--threads=             Number of threads for url connections (default 50)
   --wait=                Time to wait in-between requests
   --help                 Print this message

   -u                     Same as --url
   -p                     Same as --per-connection
   -t                     Same as --threads
   -w                     Same as --wait
   -h                     Same as --help

def main():    

if __name__ == "__main__":
    global threads #num threads/connections to open
    global u #url to hit
    global per #per connection url hits
        options, remainder = getopt.getopt(
            sys.argv[1:], 'ptuw', ['per-connection=',
    except getopt.GetoptError, err:
        print str(err) 
    for opt, arg in options:
        if opt in ('--per-connection'):
            per = int(arg)
        elif opt in ('--threads'):
            threads = int(arg)
        elif opt in ('--url'):
            u = arg
        elif opt in ('--wait'):
            wait = int(arg)
        elif opt in ('--help'):

    except NameError:
        print "No thread quantity specified."
    except NameError:
        per = 2
    except NameError:     
        print "No URL Specified"
    except NameError:

Easy Python: multi-threading MySQL queries [updated]

There are many times when writing an application that single threaded database operations are simply too slow. In these cases it’s a matter of course that you’ll use multi-threading or forking to spawn secondary processes to handle the database actions. In this simple example for Python multi-threading you’ll see the how simple it is to improve the performance of your python app.

#!/usr/bin/env python
@author: Matt Reid
@date: 2012-01-20
@purpose: example to show thread-safe MySQL connection pooling with multi-threaded SQL execution
@license: new BSD:
@requires: Python 2.6, MySQL Server 5.0+, MySQL-python connector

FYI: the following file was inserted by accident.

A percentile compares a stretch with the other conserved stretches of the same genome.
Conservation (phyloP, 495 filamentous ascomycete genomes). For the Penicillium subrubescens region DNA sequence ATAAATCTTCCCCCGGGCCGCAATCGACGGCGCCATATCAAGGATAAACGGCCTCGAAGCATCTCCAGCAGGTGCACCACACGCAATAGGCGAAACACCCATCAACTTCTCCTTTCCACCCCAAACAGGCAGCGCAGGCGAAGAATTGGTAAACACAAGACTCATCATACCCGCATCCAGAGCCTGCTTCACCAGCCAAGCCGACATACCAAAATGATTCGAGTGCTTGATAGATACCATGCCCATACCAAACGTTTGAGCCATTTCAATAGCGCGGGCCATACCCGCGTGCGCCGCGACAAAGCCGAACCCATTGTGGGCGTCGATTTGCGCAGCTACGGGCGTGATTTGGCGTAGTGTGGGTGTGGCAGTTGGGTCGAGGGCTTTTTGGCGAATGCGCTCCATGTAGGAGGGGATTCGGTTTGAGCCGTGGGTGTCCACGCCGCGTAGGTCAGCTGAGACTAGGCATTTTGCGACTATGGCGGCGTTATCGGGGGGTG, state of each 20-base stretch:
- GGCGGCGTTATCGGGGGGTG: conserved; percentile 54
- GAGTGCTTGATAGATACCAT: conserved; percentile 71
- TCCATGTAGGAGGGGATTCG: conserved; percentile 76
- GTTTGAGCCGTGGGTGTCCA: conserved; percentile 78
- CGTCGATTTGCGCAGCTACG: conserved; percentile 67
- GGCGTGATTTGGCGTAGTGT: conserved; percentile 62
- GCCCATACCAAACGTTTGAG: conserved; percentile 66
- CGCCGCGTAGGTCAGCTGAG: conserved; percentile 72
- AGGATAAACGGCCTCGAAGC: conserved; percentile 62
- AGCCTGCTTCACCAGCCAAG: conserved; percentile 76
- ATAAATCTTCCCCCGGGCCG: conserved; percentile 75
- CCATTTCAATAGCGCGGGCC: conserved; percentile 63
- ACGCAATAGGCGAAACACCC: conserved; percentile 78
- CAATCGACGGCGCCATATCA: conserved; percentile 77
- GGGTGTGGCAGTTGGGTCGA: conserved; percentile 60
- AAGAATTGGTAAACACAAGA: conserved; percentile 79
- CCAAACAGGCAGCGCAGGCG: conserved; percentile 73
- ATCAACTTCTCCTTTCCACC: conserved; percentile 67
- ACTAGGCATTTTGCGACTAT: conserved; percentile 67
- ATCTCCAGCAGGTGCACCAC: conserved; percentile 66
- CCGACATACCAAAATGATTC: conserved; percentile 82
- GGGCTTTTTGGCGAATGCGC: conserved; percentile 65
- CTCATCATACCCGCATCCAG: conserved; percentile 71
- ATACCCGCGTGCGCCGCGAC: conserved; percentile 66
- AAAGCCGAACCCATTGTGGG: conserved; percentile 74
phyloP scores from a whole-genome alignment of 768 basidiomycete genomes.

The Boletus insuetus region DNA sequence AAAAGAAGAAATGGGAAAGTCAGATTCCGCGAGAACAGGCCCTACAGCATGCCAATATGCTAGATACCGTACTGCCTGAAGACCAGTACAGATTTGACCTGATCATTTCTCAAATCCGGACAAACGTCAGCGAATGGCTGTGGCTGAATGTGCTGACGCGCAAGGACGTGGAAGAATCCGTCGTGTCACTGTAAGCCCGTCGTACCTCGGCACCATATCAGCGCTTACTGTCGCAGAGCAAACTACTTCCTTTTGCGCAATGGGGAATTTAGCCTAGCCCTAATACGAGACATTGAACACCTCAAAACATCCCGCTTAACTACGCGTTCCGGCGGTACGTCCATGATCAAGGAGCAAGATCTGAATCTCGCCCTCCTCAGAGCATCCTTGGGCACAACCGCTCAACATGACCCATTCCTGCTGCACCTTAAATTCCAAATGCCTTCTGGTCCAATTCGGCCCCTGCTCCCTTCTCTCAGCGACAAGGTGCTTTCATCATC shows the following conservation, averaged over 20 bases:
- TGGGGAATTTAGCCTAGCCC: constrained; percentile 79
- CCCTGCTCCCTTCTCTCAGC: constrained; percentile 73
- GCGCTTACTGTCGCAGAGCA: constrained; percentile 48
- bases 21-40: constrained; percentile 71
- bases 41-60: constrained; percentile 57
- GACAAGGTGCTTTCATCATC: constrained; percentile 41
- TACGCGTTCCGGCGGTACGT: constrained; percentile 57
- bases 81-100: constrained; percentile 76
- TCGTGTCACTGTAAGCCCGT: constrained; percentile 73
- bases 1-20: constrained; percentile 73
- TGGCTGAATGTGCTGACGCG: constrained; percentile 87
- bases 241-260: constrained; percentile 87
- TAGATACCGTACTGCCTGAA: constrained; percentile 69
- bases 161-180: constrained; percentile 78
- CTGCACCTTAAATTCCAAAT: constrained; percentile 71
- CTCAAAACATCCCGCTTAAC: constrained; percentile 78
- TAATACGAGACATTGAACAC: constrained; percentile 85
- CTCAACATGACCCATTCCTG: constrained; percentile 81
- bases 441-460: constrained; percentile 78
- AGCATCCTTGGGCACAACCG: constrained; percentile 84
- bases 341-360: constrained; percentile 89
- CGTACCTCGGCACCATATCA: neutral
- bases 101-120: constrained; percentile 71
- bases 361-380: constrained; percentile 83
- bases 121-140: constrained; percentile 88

@SQL table create statement:
  CREATE TABLE `test` (
  `col_a` varchar(255) DEFAULT NULL,
  `col_b` varchar(255) DEFAULT NULL,
  `col_c` varchar(255) DEFAULT NULL,

import threading
import sys
import MySQLdb
import pdb

class threader(threading.Thread):
    def __init__(self,db):
        self.db = db
    def run(self):

def run_insert(db):
    sql = "INSERT INTO `test` (`id`,`col_a`,`col_b`,`col_c`) VALUES (NULL,'0','0','0');"
    print "thread executing sql:%s"%(sql)
        cursor = db.cursor()
        print "insert failed"


def init_thread(): 
    backgrounds = []
    for db in connections:
        print "connection: %s"%(db)
        background = threader(db)

    for background in backgrounds:

def main():
        print "failed to initiate threads"

if __name__ == "__main__":
    mysql_host = "localhost" 
    mysql_user = "root" 
    mysql_pass = "password" 
    mysql_port = int(3306)
    mysql_db = "test" 
    threads = int(4) #quantity of execution threads and size of connection pool

    connections = []
    for thread in range(threads):
            connections.append(MySQLdb.connect(host=mysql_host, user=mysql_user, passwd=mysql_pass, db=mysql_db, port=mysql_port))

        except MySQLdb.Error, e:
            print "Error %d: %s"%(e.args[0], e.args[1])
            sys.exit (1)



$> python ./ 
connection: <_mysql.connection open to 'localhost' at 2389850>
thread executing sql:INSERT INTO `test` (`id`,`col_a`,`col_b`,`col_c`) VALUES (NULL,'0','0','0');
connection: <_mysql.connection open to 'localhost' at 240da70>
thread executing sql:INSERT INTO `test` (`id`,`col_a`,`col_b`,`col_c`) VALUES (NULL,'0','0','0');
connection: <_mysql.connection open to 'localhost' at 24c6d70>
thread executing sql:INSERT INTO `test` (`id`,`col_a`,`col_b`,`col_c`) VALUES (NULL,'0','0','0');
connection: <_mysql.connection open to 'localhost' at 23c6290>
thread executing sql:INSERT INTO `test` (`id`,`col_a`,`col_b`,`col_c`) VALUES (NULL,'0','0','0');

* this script has been updated

Easy Python: display LVM details in XML

If you need to work with LVM in your scripts but haven’t found a good method to access details about Logical Volume Groups, here’s a simple Python script that will print the details about any volumes on your system. This could be useful for writing a partition check script for your MySQL data directory (if you’re not using a standard monitoring system like Nagios).

import sys
import os
import commands
import subprocess
import select

def lvm():
    print ""
    LVM_PATH = "/sbin"
    LVM_BIN = os.path.join(LVM_PATH, 'lvm')
    argv = list()

    process = subprocess.Popen(argv, stdout=subprocess.PIPE)
    output = ""
    out = process.stdout.readline()
    output += out
    lines = output.splitlines()
    for line in lines:
        line = line.strip()
        words = line.split(";")

        lvname = words[0].strip()
        vgname = words[1].strip()
        lv_size = int(words[2])
        print '''  
  '''%(lvname, vgname, lv_size)

    print ""